Accenture’s AI.Retail platform — which helps retailers better utilize data and artificial intelligence to optimize common operations such as customer acquisition, pricing and promotions, assortment and supply chain — can now be deployed on Google Cloud. The integration will allow merchants to merge the capabilities of AI.Retail with Google Cloud technologies such as data analytics, AI and product discovery to more holistically analyze their business.
Current customer Albertsons Cos. is already seeing the benefits of the pairing, with the company’s EVP and CIO Anuj Dhanda saying in a statement: “With Google Cloud and Accenture, we are integrating technology that enhances our supply chain operations by significantly increasing visibility into our inventory levels, helping us with forecasting and improving on-shelf availability so that customers have greater access to the products they want, wherever they shop.”
“We created the Ai.Retail platform several years ago [to offer retailers] a repository of capabilities that teams could quickly pull off the shelf as they’re figuring out what to do with all their data,” said Jill Standish, Global Retail Lead at Accenture in an interview with Retail TouchPoints. “So it could be markdown optimization or customer analytics or supply chain or assortment and merchandising — there are a lot of use cases that retailers tend to need. Everyone is grappling with a future that looks a little bit volatile and so companies are saying ‘I’ve got to really figure out how to be more productive, take cost out, get better assortment, get a better handle on inventory, make better use of my labor, etc.,’ and all of those have a data and analytics element, which is what we’re helping them figure out.”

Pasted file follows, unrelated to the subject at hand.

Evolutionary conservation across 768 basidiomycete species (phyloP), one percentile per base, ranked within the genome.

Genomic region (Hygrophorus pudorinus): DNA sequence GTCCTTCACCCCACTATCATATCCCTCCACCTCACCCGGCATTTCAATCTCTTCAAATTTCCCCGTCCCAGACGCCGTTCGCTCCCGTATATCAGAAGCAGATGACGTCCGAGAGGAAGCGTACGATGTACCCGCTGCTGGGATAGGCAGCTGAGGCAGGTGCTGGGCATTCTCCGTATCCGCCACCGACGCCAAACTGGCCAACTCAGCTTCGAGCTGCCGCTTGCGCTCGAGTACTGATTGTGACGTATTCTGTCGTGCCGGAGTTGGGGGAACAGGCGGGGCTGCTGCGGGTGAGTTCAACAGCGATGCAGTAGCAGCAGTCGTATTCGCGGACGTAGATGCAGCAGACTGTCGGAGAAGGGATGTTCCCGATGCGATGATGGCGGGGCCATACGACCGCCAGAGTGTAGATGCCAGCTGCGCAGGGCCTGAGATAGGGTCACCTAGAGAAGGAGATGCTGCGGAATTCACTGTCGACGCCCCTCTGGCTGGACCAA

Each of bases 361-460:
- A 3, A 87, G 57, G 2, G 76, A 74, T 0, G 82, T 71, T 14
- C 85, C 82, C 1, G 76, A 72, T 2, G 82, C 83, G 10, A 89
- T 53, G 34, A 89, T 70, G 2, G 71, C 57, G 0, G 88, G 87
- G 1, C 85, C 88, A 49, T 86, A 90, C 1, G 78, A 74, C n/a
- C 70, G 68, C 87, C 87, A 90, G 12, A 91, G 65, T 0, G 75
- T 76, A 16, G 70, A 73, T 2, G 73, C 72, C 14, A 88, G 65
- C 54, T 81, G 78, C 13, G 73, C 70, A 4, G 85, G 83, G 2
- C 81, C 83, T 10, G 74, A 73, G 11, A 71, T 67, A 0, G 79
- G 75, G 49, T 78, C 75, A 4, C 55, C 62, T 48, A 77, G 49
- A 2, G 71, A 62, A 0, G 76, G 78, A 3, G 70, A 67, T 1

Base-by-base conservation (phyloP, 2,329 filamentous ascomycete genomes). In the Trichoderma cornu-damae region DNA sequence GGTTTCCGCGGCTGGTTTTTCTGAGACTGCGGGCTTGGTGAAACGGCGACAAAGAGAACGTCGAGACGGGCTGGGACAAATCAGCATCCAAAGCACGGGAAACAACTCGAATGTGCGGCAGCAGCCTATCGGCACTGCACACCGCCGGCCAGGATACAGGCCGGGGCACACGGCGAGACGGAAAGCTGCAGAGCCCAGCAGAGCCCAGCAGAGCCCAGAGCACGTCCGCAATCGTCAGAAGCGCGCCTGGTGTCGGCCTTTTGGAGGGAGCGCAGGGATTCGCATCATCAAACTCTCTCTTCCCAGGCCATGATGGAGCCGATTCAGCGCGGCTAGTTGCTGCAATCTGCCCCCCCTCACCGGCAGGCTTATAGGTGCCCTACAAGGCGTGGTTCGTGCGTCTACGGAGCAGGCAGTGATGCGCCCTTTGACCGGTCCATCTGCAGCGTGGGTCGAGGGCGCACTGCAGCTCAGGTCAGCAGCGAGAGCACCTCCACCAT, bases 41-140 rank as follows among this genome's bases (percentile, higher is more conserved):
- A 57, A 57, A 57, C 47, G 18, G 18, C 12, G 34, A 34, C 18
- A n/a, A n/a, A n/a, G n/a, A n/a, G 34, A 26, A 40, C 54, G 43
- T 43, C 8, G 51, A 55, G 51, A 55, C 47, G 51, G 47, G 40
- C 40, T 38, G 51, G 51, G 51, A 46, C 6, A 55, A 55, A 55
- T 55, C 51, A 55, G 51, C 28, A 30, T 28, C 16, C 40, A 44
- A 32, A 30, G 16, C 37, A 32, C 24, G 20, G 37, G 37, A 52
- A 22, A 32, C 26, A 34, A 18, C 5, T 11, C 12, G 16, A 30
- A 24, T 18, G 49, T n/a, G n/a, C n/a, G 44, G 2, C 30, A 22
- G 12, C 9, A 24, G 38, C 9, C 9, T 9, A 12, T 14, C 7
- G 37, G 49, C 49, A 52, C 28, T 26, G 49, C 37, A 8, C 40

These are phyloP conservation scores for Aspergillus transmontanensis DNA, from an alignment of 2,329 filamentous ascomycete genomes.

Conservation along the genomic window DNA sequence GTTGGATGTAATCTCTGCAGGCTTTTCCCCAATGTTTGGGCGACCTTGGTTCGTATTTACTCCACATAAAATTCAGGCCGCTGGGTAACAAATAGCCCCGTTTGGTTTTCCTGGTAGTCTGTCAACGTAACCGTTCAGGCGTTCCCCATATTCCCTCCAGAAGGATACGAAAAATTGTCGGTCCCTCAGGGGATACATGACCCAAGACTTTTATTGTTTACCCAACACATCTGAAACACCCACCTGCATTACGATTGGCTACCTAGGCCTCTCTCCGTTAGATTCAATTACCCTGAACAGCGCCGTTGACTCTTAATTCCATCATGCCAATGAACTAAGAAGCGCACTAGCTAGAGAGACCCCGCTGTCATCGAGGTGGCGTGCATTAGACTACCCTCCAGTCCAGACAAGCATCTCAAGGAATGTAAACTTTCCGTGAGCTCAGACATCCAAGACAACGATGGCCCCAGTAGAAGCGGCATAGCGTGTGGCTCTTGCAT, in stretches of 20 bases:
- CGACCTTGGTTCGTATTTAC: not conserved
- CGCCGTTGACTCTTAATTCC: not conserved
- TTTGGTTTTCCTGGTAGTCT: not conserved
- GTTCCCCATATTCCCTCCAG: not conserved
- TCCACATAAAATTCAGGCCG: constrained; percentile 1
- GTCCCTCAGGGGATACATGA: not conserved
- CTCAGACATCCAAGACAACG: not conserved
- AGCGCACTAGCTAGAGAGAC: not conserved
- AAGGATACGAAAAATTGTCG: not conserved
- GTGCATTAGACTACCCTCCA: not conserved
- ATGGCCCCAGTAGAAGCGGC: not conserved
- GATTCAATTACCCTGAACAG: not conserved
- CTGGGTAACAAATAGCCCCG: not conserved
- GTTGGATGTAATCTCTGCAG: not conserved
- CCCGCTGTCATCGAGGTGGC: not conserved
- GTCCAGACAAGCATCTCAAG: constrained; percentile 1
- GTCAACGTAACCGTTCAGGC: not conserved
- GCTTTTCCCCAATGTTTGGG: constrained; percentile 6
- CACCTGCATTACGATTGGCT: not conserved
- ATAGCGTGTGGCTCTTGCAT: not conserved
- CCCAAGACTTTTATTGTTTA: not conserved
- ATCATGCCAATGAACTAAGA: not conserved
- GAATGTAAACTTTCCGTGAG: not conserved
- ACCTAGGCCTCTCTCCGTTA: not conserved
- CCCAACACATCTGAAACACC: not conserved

AI.Retail doesn’t replace “execution systems” like a customer data platform (CDP), pricing system or assortment planning tool; instead, it helps retailers feed better information into those systems, explained Standish. Now, “what we’ve done with Accenture in this partnership is infuse our building blocks into their platform,” said Carrie Tharp, VP of Retail and Consumer at Google Cloud in an interview with Retail TouchPoints. “So you’re getting the value of Google innovation — we put 21 million people-hours into AI research every year — combined with Accenture’s pre-built tools.”
At the same time, the partners also announced that they will collaborate on a broad new initiative to apply intelligence from Ai.Retail to help businesses optimize their customer, workforce and storefront experiences. Use cases for the initiative could include everything from product discovery to brand loyalty to regulatory compliance.
Among the new capabilities available to retailers through the enhanced integration of the two solutions are:
- Centralized supply chain analysis: The combination of AI.Retail and Accenture’s Intelligent Supply Chain platform with Google Cloud products, such as Looker and BigQuery, will allow customers to better organize data and provide a real-time view of their most critical supply chain metrics, including procurement, logistics, inventory and sales. Retailers can then run “what if” simulations, calibrate demand forecasting, improve inventory planning, formulate strategies for supply chain segmentation and more.
- Personalized customer experiences: AI.Retail now leverages Google Cloud’s Discovery AI solutions for retail, which can reduce search abandonment through Google-quality search capabilities, deliver personalized recommendations at scale and help shoppers find products with images. Additional integrations with Accenture’s Customer Data Architecture and Google Cloud’s CDP will let retailers break data silos and drive predictive marketing engagements with AI or machine learning.
- Assortment optimization: Using Google Cloud’s BigQuery, Looker and Vertex AI, Ai.Retail now features new store clustering capabilities that will help retailers identify, group and optimize stores with similar characteristics, enhancing strategies for assortment, space management and inventory. This includes recommendations on whether to maintain, reduce or drop specific products that can be filtered by individual stores or store clusters, ultimately improving overall sales performance.
“The ingestion, sorting, cleansing and understanding of that data retailers are bringing in — things like what is useful, what is not and the veracity of that data — that used to be where people were spending 80% of their money and resources,” said Standish. “Now, because we’re automating a lot of that, they can move more quickly to make sense out of all this stuff and get to a better ROI.”